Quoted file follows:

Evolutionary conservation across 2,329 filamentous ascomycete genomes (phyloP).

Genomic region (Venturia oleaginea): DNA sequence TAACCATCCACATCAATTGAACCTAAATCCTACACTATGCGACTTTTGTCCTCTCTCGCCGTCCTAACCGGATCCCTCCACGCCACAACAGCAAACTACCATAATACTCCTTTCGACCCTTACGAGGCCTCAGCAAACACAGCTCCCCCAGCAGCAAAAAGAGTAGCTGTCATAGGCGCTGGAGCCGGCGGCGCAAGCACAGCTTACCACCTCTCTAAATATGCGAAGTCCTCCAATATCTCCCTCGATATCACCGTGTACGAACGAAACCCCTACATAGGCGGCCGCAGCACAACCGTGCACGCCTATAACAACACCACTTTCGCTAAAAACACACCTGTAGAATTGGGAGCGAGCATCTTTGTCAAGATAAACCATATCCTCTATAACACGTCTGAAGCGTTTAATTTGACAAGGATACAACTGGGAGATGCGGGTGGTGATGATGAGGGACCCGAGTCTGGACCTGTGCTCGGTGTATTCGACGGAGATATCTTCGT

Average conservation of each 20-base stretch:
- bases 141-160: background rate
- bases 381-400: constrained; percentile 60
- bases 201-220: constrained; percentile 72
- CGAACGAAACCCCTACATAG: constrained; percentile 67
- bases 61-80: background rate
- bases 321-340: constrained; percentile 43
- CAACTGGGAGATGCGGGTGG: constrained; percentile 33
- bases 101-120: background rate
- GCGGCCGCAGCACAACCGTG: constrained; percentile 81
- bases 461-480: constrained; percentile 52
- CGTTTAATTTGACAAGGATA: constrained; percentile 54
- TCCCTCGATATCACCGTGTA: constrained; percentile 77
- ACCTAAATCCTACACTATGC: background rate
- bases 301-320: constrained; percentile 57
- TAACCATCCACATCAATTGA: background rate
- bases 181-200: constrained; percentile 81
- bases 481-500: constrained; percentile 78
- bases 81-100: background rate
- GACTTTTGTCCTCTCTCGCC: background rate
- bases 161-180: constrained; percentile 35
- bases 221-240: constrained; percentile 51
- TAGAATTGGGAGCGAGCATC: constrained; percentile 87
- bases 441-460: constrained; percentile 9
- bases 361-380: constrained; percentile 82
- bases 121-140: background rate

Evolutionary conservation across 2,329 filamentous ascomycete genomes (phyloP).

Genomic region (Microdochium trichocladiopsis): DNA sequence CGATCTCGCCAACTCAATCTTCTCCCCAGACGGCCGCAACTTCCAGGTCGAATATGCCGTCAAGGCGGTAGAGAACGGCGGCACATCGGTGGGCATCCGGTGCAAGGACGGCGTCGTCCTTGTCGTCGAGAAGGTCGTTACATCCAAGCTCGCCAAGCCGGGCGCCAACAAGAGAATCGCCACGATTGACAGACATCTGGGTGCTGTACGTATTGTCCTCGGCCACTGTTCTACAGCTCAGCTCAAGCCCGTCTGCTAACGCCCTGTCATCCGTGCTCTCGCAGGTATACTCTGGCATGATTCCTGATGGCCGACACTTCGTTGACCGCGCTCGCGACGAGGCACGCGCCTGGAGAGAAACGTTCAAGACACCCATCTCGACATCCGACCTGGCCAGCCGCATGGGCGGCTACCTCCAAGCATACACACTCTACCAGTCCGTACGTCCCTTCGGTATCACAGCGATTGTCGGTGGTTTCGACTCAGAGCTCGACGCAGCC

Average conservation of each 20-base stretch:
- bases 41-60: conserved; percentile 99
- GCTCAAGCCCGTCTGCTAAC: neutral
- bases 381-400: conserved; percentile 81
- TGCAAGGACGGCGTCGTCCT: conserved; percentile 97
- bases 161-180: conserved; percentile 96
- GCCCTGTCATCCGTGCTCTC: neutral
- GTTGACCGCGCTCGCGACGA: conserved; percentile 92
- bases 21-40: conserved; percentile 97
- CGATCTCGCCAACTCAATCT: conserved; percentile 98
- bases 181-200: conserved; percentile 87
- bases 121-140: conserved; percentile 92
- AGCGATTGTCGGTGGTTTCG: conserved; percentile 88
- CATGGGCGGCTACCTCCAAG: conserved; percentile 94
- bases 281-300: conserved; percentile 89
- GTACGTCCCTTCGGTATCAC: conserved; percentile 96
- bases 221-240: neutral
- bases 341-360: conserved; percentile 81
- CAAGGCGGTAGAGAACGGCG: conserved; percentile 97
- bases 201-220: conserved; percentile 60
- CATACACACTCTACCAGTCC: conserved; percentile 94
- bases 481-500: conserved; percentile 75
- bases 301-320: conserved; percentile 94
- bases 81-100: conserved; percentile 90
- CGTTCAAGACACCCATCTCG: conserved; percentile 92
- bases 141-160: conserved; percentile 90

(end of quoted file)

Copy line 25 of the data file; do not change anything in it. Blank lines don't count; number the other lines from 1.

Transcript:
- TAGAATTGGGAGCGAGCATC: constrained; percentile 87